The Family Advice You Should Not Listen To

The Family Advice You Should Not Listen To
The Family Advice You Should Not Listen To

When the people who love you the most in this world offer advice, it is easy to assume that they are always coming from a good place. Many actually are—but should you always listen? You may also be more prone to follow the suggestions of those you love, which can make that advice all the more dangerous.

Make sure to only follow the advice that increases your quality of life. Thankfully, there are ways to distinguish between healthy advice and toxic advice. Watch out for the following common phrases.

“Mind your manners.”

Often heard as a child, this advice comes in handy later in life. With proper etiquette training, you may be able to network in professional and social circles in ways you may not have thought possible. However, this phrase can be problematic when a family member is not referring to the typical etiquette lessons of Emily Post but rather focuses more on behavior.

For example, your family may prefer for you to speak quietly—this advice can come across as scolding, even to adult children. If you are a loud, outgoing individual, then be true to yourself. On the other hand, if you are more comfortable blending into the background, then do not push yourself so far out of your comfort zone that you feel anxiety. Embracing who you are at heart has nothing to do with manners.

“When I was your age…”

This phrase is a favorite among the elder figures in many families, often in service of proving that something cannot or should not be done. It may also be used to highlight a difference between what a family member was able to accomplish and what you have been able to accomplish—and if you fall short then your self-esteem can feel wounded. For example, perhaps your family member uses the phrase to explain that they were already married with children at your current age, while you remain single.

However, each individual experiences their own challenging circumstances that may hinder them from achieving certain goals in their planned time frame. In addition, your family member may be conveniently leaving out how they were helped along the way (by, say, another family member who was willing to pay for their living expenses or find them a job).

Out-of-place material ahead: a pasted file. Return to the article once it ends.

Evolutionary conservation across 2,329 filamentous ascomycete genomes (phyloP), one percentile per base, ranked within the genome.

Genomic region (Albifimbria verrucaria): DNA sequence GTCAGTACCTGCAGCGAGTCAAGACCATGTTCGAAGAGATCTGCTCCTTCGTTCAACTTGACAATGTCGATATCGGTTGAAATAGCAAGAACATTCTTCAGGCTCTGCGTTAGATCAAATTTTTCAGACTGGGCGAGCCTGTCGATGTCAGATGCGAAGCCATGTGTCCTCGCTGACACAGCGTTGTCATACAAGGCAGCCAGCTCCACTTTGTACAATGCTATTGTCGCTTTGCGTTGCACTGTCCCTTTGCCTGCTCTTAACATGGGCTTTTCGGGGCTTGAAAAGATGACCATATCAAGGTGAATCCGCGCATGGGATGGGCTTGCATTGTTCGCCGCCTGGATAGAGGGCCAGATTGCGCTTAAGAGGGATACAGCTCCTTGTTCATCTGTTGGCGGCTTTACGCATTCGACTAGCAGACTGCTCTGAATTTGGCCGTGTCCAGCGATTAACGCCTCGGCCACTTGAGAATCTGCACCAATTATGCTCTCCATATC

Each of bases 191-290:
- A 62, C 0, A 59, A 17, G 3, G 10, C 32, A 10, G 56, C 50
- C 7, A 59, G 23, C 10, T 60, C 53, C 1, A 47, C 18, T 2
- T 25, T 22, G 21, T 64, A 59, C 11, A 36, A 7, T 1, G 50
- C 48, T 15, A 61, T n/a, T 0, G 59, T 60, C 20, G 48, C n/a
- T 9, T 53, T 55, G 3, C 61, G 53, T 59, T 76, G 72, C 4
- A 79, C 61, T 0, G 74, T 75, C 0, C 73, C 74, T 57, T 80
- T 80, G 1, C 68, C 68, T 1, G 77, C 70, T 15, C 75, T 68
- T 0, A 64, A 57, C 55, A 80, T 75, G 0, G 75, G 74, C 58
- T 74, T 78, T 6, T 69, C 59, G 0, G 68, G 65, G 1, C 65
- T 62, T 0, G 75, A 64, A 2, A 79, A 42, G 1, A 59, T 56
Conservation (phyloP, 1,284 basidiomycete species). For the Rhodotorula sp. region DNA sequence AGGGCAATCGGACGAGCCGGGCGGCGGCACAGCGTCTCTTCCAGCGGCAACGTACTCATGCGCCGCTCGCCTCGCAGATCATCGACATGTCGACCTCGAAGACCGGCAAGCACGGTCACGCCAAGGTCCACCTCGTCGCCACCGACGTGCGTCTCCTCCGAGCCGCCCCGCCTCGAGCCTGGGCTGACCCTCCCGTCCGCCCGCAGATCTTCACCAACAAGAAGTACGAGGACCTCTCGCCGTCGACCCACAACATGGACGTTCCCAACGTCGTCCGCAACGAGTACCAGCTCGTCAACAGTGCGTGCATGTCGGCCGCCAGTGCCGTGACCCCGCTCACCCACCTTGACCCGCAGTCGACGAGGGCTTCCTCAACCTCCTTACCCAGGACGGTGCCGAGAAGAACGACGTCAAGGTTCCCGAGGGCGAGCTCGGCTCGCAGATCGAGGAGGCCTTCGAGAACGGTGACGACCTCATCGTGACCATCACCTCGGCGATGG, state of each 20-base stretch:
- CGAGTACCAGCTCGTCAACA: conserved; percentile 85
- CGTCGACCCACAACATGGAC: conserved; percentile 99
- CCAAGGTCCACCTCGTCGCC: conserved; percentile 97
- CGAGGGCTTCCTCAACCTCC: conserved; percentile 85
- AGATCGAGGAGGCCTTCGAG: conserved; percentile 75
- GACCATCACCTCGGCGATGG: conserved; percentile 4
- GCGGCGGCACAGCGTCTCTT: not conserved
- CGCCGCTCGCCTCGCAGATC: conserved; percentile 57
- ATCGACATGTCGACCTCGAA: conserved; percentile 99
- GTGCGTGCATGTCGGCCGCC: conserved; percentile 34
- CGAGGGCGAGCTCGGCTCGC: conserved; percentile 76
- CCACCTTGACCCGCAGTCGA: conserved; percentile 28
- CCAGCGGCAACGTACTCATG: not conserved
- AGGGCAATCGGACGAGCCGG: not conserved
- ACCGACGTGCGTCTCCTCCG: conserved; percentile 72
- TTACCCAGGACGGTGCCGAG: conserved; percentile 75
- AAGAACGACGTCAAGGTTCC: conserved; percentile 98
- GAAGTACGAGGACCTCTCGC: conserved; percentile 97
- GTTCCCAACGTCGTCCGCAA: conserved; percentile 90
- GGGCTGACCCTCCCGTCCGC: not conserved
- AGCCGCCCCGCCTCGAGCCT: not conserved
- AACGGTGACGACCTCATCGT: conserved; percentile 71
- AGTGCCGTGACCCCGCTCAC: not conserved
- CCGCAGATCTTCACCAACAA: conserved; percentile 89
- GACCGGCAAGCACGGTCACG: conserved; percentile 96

Avoid listening to any comparisons between you and any member of your family. It’s much easier to feel happy about other people’s achievements when there is a lack of competition.

“Don’t let the kids ___!”

No matter the end of the phrase, advice about parenting your own children must always be taken with a grain of salt. If you raise your children exactly how you were raised, then there is a decent chance that they will have a similar childhood to your own. However, since most people have had imperfect childhoods, you may naturally seek different ways to discipline or raise your children.

Although this phrase can be frustrating, it can also trigger memories that serve as a very clear reminder of what you actually should do. If—God forbid—you were spanked or harshly punished as a child, then you have the option to follow your own path for the sake of your children. No one has all the answers, but you can certainly trust how you felt as a child.

“You should take better care of yourself.”

This phrase is filled to the brim with implications that can spark the temper of even the most patient individual. While some family members just want to make sure you take enough time to rest and eat well, they can come across as highly critical. This phrase suggests that you are not taking care of yourself, that you do not look well, or that you are failing in at least one aspect of your life.

The pressure of work, children, bills, and just about everything else can pile up to the point where you cannot see where it ends. Sometimes people can forget to sneak in a quick nap or take their daily vitamins, and a reminder can be helpful at this point. However, if your family’s advice extends beyond this healthy point, you may want to ignore it. Mothers can criticize their daughters for their weight, while claiming that they just want the best for them, and end up only increasing stress and decreasing self-esteem. In addition, you may still hear this phrase when you know that you take wonderful care of your mind and body. In such a case, it is possible that family members know you do not need their advice, making them feel rejected and prone to lashing out.

“You can’t make a living at that.”

Finally, young adults often hear this phrase from their parents, and it often holds quite a bit of truth. Childhood dreams of becoming a dancer, an artist, an actor, or a musician can make a parent almost excited to state this phrase—after all, it’s hard to hear your children speak about a life they want when you know that they will likely face challenges.

Instead of stating how impossible the odds are, your family should make you aware of the challenges they know about. That being said, unless they have worked (and succeeded) in the same profession, they’re not the best person to be giving you such advice—instead, you should be haring it from a mentor of no relation. Never listen to someone who never tried.

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